From poster art and digital illustration, to multimedia and animation, the “Graphic Design Now” exhibit encompasses a wide range of talents that the KCC alumni were able to showcase. The exhibit, held from January 18 to February 19 in the Davidson Center, contained only the works of former KCC students. Alongside each project was a short biography of the individual, which included their experiences at KCC, and their achievements since graduating. Various media like fine art painting and drawing, and contemporary poster art, were utilized by the KCC graduates. Some of the artwork is more traditional, like the portraits of brand name products and famous figures, while others are interactive media seen on a computer scene. Among the artwork contained within the exhibit included the digital artwork of Patrick Cook, a former student who graduated with an Associate’s in Applied Science in Graphic Design from KCC. After transferring to Grand Valley State University, Patrick started a company, Expressions Photography and Design, which specializes in school, family and wedding pictures. He has since graduated from GVSU with a Bachelor’s in Fine Arts, and expanded his business with additional part-time workers. Bringing a romantic view to a realistic depiction of Kalamazoo, Brandi Engel created specular artwork. Graduating from KCC in 2005 and later getting her Bach-

elor’s in Political Science from Western Michigan University, she worked various jobs in print and web design. Brandi currently teaches graphic design classes here at KCC. Adding to the realistic fine art animation, Kurtis Ploehn showed off his technical skills with his beautiful portraits. The former student, who graduated from

structor and the coordinator of the Graphic Design Program, was honored to display the graphic art presented by many of her own former students. “We wanted to show off the artwork of the former alumni,” Penny said. She got the idea for the exhibit after speaking with Ryan Flathau, a professor here at KCC of multimedia and photography. All of the alumni who participated in the exhibit: Nick Arnold, Kurtis Ploehn, John McNees, Ray Swaney, Patrick Cook,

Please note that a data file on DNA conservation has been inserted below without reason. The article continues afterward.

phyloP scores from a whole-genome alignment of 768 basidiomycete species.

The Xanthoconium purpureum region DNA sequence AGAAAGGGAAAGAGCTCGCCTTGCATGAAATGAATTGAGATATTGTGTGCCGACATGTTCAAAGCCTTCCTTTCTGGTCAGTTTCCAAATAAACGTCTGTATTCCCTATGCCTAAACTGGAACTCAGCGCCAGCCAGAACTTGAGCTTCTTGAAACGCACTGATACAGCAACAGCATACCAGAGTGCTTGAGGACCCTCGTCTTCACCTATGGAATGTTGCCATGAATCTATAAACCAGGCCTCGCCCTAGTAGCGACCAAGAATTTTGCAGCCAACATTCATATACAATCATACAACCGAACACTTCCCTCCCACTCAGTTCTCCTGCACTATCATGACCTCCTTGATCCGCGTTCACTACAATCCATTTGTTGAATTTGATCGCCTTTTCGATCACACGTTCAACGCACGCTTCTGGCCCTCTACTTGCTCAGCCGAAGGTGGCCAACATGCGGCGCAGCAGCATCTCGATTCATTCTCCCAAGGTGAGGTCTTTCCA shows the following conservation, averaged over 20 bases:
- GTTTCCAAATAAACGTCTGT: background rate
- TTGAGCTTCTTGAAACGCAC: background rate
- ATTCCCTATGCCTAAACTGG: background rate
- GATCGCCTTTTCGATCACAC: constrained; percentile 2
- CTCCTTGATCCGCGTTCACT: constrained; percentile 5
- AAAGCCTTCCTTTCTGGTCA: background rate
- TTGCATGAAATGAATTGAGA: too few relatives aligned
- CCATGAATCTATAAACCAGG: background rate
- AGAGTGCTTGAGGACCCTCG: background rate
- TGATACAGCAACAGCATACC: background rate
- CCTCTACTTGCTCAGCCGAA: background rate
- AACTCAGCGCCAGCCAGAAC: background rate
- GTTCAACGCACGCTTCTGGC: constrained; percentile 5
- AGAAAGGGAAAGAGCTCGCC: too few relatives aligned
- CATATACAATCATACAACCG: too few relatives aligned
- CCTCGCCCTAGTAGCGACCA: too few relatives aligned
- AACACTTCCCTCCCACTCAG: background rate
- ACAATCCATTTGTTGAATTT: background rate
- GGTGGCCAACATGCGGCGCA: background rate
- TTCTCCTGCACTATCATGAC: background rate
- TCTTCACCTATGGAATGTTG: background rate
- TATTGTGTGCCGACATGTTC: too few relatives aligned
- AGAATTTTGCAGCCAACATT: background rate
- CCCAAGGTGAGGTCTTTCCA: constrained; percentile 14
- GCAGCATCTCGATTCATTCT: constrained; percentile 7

Samantha Hunter, Laura Tooze, Sarah Lyle, Christopher Rabineau, Malia Scott, Brandon Smith, Xander Wedel, Haley Schweigert and Brandi Engel have since either furthered their educations at different universities, or used their skills in graphic design to expand their careers in corporate, government and entertainment endeavors. Contact Deandre A. Webb at bruin@kellogg.edu

Operation “Help Flint” ROCHELLE LYLES staff writer

photo by deandre webb

Brandi Engel’s vector illustration of Kalamazoo got a lot of positive feedback.

Grand Valley State University in 1978, had almost 20 years of experience before coming to KCC. When the opportunity for a career change presented itself, Kurtis returned to school in order to expand his computer skills to be a successful designer. The exhibit was organized by Penny Rose. Penny, who is a graphic design in-

Can you imagine waking on a daily basis not having clean water? Water is one of the most important things we need to fulfill are basic necessities such has cleaning, bathing, and cooking. Residents of Flint have been fighting for clean water for the last two years. With their pipes being switched to a different water source they the water has become contaminated with lead. This situation is something that no one should have to go through and KCC wants to let Flint know WE CARE! Throughout the month of March students will be collecting water, towels, wipes, toothbrushes, gently used and new clothes, snacks and monetary donations. Candy and chips sales will also take place to help raise money. All donations will be used to make care packages and purchase items to help residents in a time a need. For more information, contact Rochelle Lyles at ralyles@gmail.com. Contact Rochelle Lyles at